The prevalence of foot pain and association with baseline characteristics in people participating in education and supervised exercise for knee or hip osteoarthritis: a cross-sectional study of 26,003 participants from the GLA:D® registry

J Foot Ankle Res. 2023 Nov 23;16(1):83. doi: 10.1186/s13047-023-00673-5.


Background: Osteoarthritis (OA) affecting the knee or hip is highly prevalent in the general population and has associated high disease burden. Early identification of modifiable risk factors that prevent, limit, or resolve disease symptoms is critical. Foot pain may represent a potentially modifiable factor however little is known about the prevalence of foot pain in people with knee or hip OA nor whether foot pain is associated with clinical characteristics. The main aim of this study was therefore to determine the prevalence of foot pain in people with knee or hip OA attending an education and supervised exercise-based intervention in Denmark (GLA:D®) and determine if baseline demographic or clinical characteristics are associated with foot pain.

Methods: Analysis was conducted on baseline data of 26,003 people with symptomatic knee or hip OA completing a pain mannequin as part of the Good Life with osteoArthritis in Denmark (GLA:D®) primary care programme. Odds Ratios (OR) and 95% confidence intervals (CI) were calculated to estimate the strength of association between baseline clinical characteristics (including pain severity in worst knee/hip joint, number of painful knee/hip joints, pain medication use and physical activity level) and the presence of baseline foot pain.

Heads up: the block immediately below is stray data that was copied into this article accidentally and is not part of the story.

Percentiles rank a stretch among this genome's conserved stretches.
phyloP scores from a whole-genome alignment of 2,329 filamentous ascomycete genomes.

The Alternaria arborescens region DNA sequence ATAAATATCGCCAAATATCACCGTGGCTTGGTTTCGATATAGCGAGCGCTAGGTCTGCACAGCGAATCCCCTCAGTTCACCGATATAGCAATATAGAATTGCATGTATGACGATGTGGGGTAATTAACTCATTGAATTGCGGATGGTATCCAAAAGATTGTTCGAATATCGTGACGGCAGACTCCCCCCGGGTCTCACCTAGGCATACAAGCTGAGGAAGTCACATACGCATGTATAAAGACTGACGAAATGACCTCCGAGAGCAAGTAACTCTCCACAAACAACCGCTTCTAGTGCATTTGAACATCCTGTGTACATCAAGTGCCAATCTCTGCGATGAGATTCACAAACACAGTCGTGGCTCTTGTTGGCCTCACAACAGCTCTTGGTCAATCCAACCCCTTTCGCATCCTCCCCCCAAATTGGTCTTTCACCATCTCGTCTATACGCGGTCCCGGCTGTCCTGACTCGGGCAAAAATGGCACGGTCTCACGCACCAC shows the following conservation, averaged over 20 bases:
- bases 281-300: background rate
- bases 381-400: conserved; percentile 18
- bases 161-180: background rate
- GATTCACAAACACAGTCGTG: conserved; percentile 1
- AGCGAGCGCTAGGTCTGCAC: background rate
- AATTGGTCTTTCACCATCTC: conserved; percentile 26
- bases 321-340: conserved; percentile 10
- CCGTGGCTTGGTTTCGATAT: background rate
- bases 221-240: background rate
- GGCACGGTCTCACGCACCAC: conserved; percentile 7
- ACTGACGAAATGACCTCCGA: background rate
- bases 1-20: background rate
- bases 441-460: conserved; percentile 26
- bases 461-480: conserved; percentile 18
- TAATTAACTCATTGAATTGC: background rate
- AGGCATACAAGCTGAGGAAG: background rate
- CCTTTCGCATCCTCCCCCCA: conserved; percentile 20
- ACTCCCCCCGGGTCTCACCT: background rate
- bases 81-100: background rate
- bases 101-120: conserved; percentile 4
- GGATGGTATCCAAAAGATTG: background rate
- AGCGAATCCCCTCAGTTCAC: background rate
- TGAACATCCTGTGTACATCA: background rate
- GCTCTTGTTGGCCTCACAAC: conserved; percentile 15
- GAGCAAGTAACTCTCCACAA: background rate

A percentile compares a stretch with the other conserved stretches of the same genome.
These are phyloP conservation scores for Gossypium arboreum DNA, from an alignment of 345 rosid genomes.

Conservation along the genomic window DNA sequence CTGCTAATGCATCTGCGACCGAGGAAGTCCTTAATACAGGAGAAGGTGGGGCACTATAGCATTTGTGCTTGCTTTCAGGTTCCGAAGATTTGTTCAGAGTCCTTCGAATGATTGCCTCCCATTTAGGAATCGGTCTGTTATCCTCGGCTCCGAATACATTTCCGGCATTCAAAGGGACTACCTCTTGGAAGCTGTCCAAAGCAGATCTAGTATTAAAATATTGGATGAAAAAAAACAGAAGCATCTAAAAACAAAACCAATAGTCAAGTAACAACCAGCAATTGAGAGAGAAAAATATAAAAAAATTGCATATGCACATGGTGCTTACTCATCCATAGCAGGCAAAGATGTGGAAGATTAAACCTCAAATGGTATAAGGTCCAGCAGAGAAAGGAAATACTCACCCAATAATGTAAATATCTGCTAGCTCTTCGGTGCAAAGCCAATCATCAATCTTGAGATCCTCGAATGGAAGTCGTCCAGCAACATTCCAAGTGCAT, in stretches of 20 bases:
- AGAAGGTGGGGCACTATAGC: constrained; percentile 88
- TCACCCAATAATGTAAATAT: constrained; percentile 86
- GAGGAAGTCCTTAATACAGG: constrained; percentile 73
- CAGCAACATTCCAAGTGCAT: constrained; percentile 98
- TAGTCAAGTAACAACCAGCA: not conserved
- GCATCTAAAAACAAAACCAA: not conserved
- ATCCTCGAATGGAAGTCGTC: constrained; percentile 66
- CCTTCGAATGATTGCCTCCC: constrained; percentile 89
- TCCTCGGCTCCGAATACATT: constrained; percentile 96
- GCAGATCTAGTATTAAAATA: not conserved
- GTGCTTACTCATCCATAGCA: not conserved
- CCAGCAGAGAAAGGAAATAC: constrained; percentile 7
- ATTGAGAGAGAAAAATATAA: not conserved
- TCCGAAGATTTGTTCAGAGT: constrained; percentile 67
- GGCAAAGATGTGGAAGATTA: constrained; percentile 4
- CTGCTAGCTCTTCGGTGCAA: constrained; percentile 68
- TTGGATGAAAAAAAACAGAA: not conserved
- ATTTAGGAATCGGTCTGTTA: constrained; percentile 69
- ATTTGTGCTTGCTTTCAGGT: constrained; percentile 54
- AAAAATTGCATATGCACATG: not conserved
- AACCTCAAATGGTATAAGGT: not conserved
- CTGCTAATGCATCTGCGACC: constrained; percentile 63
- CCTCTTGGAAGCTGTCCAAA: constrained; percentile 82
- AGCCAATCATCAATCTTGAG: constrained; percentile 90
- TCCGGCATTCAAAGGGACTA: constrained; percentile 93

Results: Twelve percent of participants (n = 3,049) reported foot pain. In those people with index knee OA (n = 19,391), knee pain severity (OR 1.01 CI 1.00, 1.01), number of painful knee/hip joints (OR 1.67 CI 1.58, 1.79), and use of pain medication (OR 1.23 CI 1.12, 1.36) were statistically associated with foot pain. Excluding use of pain medication, similar associations were seen in those with index hip OA.

Conclusion: Twelve percent of people with knee or hip OA participating in GLA:D® had foot pain. Those with worse knee/hip pain, and greater number of painful joints were more likely to report foot pain. This study is the first to demonstrate a significant relationship between clinical characteristics and foot pain in people with knee or hip OA participating in education and supervised exercise. Future investigation should consider the role that foot pain may play on knee and hip related outcomes following therapeutic intervention.

Keywords: Cross-sectional; Foot; Hip; Knee; Osteoarthritis; Pain.

MeSH terms

  • Arthralgia / epidemiology
  • Arthralgia / etiology
  • Cross-Sectional Studies
  • Exercise
  • Exercise Therapy / adverse effects
  • Foot Diseases* / complications
  • Humans
  • Osteoarthritis, Hip* / complications
  • Osteoarthritis, Hip* / therapy
  • Osteoarthritis, Knee* / complications
  • Osteoarthritis, Knee* / epidemiology
  • Osteoarthritis, Knee* / therapy
  • Pain / epidemiology
  • Pain / etiology
  • Prevalence
  • Registries